Are you feeling fabulous? Well, you should…not only is the weather cooling down and Honeycrisp apples are back in season, it’s Friday Fix Day! This week’s Fix is more chockfull of goodies than a trick-or-treaters loot bag on Halloween. In today’s Fix, we’re tipalicious; we have tips on how to improve your storytelling as well as how to fix marketing mistakes. We also look at the human side of B2B (so, get ready to give your B2B the “Tin Man” treatment and give it a heart). There are a few 2016 predictions in this week’s Fix as well, and lo-and-behold, they’re all about storytelling. So, grab a nice hot apple scone and a cup of your favorite caffeinated brew, and get ready to get Friday Fixed.
We’ve talked about visual storytelling, and in this article Jamie Heckler breaks down how to tell stories using visuals. Jamie employs a 5-step process or evolution (to use Jamie’s word) in which your visual storytelling evolves from Stone Age quality to an advanced wonder, if you will. Your ultimate goal? For your visuals to be defined before anything else. The way Jamie explains it, it looks so easy a caveman could do it.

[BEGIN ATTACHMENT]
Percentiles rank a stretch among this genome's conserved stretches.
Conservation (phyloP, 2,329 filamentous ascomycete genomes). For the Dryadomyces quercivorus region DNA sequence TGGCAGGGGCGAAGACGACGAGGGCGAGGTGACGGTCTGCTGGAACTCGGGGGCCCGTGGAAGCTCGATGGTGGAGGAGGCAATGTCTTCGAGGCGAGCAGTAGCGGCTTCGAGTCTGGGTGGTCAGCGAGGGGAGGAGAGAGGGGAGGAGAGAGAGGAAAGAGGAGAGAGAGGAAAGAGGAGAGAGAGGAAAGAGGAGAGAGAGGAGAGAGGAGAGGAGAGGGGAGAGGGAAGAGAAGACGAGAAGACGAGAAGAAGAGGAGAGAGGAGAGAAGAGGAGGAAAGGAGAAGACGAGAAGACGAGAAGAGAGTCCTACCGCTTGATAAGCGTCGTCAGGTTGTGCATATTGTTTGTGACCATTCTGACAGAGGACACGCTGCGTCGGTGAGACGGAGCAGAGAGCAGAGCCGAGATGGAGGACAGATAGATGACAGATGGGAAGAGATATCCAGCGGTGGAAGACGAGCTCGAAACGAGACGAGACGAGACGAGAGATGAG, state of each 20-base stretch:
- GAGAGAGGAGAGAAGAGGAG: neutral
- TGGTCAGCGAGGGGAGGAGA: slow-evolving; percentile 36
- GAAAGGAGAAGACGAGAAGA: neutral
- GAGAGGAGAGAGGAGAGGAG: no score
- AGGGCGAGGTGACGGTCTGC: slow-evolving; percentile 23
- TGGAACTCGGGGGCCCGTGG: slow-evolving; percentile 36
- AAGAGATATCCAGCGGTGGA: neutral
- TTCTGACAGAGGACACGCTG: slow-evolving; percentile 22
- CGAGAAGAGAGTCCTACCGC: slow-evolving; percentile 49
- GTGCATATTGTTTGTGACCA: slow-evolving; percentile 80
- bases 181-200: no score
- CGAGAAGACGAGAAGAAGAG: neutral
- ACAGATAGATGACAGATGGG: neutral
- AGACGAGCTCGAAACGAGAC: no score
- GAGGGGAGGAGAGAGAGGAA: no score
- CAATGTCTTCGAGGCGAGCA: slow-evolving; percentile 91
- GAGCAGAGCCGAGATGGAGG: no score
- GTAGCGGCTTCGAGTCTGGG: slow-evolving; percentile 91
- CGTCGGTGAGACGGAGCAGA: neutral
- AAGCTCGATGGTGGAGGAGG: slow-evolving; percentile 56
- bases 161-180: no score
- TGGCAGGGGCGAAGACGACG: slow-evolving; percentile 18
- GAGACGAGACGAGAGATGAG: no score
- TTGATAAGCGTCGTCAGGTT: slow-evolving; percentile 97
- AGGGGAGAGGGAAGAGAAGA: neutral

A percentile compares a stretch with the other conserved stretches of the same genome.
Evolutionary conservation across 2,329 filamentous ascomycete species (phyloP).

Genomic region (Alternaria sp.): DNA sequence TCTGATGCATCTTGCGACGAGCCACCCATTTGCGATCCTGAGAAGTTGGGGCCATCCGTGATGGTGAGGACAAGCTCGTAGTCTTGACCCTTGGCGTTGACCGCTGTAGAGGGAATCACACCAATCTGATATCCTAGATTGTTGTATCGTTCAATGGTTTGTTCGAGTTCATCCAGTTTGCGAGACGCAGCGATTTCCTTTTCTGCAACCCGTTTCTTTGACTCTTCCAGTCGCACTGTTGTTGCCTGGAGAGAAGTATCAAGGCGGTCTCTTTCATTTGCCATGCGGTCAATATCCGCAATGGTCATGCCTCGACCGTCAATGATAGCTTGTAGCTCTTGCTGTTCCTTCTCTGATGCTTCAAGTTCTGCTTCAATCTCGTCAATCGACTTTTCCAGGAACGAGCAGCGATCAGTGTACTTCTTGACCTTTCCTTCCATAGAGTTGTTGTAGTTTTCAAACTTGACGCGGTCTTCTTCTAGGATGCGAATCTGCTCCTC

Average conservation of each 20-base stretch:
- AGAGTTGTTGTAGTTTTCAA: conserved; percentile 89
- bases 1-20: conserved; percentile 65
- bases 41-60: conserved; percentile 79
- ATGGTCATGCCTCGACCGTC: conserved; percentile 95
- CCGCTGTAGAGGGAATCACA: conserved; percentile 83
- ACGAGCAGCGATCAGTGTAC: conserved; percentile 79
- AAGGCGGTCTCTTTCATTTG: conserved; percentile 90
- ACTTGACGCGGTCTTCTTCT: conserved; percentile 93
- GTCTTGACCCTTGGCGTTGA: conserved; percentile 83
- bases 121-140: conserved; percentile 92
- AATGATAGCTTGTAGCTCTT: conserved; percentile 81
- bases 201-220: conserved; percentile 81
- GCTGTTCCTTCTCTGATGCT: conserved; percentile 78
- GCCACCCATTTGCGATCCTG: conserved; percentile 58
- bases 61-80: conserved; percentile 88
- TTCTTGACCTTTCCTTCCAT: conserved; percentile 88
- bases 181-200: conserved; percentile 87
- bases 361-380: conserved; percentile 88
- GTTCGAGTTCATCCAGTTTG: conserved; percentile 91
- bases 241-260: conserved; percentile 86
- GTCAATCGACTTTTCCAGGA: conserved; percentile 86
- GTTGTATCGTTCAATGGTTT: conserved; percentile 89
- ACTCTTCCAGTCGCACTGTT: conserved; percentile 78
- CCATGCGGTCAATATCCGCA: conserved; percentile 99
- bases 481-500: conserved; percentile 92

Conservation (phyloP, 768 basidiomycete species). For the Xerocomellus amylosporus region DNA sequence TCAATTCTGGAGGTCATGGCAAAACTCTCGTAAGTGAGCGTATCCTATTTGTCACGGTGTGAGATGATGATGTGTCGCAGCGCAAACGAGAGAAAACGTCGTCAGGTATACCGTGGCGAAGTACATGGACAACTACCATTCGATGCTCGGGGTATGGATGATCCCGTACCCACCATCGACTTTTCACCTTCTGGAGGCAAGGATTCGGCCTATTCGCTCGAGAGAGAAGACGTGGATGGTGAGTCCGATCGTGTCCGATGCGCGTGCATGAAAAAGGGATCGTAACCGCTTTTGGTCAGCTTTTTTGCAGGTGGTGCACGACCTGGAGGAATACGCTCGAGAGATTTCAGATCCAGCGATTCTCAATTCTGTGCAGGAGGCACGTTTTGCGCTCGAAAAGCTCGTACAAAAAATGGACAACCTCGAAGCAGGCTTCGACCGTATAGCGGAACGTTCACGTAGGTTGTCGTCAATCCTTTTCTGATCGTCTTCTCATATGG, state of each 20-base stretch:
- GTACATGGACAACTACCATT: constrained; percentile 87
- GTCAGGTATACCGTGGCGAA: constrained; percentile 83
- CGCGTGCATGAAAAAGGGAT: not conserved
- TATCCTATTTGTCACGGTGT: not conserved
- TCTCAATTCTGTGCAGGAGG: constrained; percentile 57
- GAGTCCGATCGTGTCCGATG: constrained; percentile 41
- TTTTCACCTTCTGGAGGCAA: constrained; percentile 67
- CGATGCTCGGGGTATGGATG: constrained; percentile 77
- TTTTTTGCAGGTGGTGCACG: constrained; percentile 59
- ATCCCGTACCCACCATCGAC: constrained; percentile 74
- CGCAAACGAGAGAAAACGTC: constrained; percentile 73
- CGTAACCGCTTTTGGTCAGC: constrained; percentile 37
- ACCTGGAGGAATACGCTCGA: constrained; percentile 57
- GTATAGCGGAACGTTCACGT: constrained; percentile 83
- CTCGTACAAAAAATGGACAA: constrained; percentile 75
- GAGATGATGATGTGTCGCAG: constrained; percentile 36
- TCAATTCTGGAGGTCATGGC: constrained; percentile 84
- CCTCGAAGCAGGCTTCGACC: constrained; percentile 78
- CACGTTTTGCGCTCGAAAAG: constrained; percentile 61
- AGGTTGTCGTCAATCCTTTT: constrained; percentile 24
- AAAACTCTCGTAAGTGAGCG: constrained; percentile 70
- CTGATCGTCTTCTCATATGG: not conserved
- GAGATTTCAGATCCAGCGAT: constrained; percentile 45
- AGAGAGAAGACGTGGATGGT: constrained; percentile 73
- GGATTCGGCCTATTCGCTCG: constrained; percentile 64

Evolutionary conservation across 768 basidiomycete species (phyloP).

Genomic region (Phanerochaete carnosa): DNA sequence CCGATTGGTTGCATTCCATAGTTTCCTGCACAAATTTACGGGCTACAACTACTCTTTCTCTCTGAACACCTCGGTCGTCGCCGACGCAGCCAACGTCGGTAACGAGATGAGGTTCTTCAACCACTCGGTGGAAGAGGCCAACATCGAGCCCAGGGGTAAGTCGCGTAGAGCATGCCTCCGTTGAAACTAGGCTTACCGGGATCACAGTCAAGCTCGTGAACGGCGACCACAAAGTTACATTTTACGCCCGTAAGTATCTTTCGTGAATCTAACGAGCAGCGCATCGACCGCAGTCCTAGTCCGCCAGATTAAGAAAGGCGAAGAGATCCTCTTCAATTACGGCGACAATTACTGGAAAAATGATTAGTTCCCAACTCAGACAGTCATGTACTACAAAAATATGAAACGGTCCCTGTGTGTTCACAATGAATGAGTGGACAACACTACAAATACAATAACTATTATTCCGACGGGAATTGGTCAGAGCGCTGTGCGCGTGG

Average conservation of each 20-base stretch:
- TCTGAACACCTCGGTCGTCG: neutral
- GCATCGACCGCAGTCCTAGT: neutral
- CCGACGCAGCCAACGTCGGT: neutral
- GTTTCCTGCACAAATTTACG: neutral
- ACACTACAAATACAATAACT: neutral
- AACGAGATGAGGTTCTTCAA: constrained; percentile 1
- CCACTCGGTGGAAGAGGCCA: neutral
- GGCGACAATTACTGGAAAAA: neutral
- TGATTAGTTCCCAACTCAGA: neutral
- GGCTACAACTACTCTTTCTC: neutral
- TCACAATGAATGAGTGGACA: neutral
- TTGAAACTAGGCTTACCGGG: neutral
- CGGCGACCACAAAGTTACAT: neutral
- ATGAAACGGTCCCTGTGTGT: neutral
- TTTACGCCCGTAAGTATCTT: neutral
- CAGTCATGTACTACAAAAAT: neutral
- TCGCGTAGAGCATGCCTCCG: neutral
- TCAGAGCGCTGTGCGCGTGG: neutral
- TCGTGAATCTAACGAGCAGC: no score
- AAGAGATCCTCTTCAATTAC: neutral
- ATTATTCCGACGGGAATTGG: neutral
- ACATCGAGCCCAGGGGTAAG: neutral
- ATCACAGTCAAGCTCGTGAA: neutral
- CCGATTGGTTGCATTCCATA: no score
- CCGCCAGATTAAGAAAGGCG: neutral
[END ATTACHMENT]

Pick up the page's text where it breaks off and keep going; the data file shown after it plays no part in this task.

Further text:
Remember how last year, it looked like the theme for 2015 was going to be storytelling? Were you hoping that the trend would fade out faster than everyone’s interest in Beanie Babies in the 90s? Hopefully you weren’t because pundit Ted Karczewski asserts that better storytelling and visual storytelling will be what’s trending for 2016. In this article, he outlines how the world’s oldest means of expression will play a role in your 2016 marketing strategy.
According to Devra Prywes, B2B marketers have the oh-so-thrilling task of making the mundane magical. No sweat, right? I liken this to making the endless laundry one does as a toddler mom fun (oh, that sheet I just folded three times is a tent…again…seriously, only one of us is having fun). In this article, we discover the importance of moving from a B2B frame of mind to a H2H (human to human). How best to do that you ask? Through storytelling, of course! So, embrace the sheet tent, read this article, and learn how to go from B2B to H2H (Sidebar: I really hope if a content marketing band comes out, B2B to H2H is their name…or at least the title of their freshman album.)
In this article, Janet Armstrong tells an enviable story about a marketer of yesteryear who spent the better part of a year trying to come up with an ad for Heineken. Toward the end of his wondering, he wandered to Morocco to drink beer and to think. He eventually came up with a killer line, which stood the test of time. Janet’s point (aside from the fact that copywriting used to be way, way easier) is that today’s demand forces the modern B2B marketer to be both heartfelt storyteller and savvy business bot (though preferably, still human).